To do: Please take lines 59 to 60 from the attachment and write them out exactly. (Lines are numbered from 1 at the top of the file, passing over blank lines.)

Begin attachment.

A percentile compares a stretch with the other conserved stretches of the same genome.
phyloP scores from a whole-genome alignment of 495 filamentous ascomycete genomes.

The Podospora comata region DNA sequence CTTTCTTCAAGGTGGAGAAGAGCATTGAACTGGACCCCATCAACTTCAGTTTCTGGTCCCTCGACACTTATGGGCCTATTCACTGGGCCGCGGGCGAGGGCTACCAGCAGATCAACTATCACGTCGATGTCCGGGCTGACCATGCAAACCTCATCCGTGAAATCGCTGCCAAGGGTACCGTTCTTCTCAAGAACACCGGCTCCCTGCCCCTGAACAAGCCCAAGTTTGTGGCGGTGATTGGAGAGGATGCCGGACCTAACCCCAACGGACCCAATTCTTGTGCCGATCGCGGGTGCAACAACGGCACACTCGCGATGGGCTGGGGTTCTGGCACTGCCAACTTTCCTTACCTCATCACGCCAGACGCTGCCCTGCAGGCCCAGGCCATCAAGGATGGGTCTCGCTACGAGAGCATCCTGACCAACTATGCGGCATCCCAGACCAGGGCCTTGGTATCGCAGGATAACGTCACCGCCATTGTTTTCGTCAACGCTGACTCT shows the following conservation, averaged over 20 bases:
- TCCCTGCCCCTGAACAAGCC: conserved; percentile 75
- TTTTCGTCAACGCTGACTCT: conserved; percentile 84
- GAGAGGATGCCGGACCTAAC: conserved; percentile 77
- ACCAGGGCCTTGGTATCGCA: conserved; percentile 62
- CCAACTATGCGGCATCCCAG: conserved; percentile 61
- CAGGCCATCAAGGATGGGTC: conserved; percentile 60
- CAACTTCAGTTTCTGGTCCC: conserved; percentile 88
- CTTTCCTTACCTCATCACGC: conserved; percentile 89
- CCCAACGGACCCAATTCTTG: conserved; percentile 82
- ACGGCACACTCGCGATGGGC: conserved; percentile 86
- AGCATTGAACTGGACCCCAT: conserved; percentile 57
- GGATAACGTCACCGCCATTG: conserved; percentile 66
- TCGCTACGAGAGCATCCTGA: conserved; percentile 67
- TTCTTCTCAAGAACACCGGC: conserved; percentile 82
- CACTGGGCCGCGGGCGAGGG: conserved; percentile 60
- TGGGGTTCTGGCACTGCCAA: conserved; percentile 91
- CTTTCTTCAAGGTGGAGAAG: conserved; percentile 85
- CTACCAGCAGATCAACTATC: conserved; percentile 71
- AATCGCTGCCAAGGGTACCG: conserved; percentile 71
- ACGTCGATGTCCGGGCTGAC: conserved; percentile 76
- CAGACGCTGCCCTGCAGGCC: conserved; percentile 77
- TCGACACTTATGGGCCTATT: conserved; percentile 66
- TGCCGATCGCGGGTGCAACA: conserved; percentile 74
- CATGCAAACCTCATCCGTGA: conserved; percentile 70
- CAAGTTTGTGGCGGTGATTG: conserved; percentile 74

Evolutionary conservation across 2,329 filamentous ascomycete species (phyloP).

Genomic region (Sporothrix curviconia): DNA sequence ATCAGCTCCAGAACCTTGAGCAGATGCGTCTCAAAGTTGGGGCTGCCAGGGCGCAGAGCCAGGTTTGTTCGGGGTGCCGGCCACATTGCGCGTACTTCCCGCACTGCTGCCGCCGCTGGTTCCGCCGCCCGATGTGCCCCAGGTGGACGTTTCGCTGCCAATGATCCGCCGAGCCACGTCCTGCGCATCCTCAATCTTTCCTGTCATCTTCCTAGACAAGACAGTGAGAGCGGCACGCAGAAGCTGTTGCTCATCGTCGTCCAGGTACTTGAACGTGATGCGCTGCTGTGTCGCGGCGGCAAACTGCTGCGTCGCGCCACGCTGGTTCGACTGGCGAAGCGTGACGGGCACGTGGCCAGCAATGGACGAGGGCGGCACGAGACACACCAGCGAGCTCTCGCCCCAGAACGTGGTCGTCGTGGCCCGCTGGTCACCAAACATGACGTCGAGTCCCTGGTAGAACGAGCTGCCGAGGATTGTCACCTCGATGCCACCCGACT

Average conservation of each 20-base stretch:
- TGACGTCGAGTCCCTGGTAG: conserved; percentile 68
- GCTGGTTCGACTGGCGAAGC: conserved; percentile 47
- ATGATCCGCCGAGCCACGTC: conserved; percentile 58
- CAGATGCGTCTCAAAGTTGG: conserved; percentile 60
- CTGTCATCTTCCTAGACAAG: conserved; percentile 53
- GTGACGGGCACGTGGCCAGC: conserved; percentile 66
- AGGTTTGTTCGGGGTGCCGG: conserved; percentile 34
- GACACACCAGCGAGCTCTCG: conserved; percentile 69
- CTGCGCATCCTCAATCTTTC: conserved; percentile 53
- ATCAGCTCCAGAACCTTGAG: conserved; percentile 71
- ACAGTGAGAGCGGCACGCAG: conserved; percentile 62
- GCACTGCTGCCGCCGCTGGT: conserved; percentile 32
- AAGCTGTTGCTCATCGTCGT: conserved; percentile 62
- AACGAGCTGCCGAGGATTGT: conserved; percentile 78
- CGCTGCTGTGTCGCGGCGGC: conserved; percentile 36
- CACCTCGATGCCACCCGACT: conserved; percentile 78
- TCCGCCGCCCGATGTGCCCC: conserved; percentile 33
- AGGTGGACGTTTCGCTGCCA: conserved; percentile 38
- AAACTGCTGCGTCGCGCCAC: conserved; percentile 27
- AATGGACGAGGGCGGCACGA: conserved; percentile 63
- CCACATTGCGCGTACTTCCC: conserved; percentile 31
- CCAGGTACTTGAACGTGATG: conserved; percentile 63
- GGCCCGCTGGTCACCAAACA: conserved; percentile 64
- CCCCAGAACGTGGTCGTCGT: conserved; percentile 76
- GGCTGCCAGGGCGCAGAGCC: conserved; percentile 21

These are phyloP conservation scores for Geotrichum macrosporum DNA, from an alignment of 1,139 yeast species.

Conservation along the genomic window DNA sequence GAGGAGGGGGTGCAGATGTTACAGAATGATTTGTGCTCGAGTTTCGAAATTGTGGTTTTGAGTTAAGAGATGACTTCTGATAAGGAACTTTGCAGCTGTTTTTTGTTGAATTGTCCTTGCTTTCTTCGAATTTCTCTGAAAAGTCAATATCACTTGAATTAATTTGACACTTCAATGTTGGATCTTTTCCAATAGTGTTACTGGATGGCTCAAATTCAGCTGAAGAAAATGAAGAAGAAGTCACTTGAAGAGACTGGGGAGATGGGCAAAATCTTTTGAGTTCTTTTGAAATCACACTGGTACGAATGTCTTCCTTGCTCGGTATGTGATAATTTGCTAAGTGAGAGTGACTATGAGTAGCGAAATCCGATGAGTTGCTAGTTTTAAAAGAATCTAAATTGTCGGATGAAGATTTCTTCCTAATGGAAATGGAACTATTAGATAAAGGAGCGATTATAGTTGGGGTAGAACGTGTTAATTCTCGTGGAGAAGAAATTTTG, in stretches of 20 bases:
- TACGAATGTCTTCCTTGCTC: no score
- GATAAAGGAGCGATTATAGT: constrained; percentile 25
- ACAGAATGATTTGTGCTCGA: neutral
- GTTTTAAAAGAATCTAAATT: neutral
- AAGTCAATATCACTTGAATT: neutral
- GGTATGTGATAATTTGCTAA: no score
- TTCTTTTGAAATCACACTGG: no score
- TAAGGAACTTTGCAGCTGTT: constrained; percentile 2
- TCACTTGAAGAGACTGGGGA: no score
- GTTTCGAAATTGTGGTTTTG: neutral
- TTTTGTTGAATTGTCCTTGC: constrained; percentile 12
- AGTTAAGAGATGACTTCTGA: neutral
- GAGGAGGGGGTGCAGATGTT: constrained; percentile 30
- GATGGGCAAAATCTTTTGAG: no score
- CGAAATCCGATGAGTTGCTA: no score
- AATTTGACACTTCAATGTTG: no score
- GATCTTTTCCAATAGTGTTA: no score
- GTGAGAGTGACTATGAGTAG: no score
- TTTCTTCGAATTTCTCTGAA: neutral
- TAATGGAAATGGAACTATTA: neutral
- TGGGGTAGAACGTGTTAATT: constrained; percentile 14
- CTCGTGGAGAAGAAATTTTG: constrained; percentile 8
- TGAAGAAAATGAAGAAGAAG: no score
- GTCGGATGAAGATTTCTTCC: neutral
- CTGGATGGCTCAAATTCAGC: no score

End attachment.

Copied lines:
- TACGAATGTCTTCCTTGCTC: no score
- GATAAAGGAGCGATTATAGT: constrained; percentile 25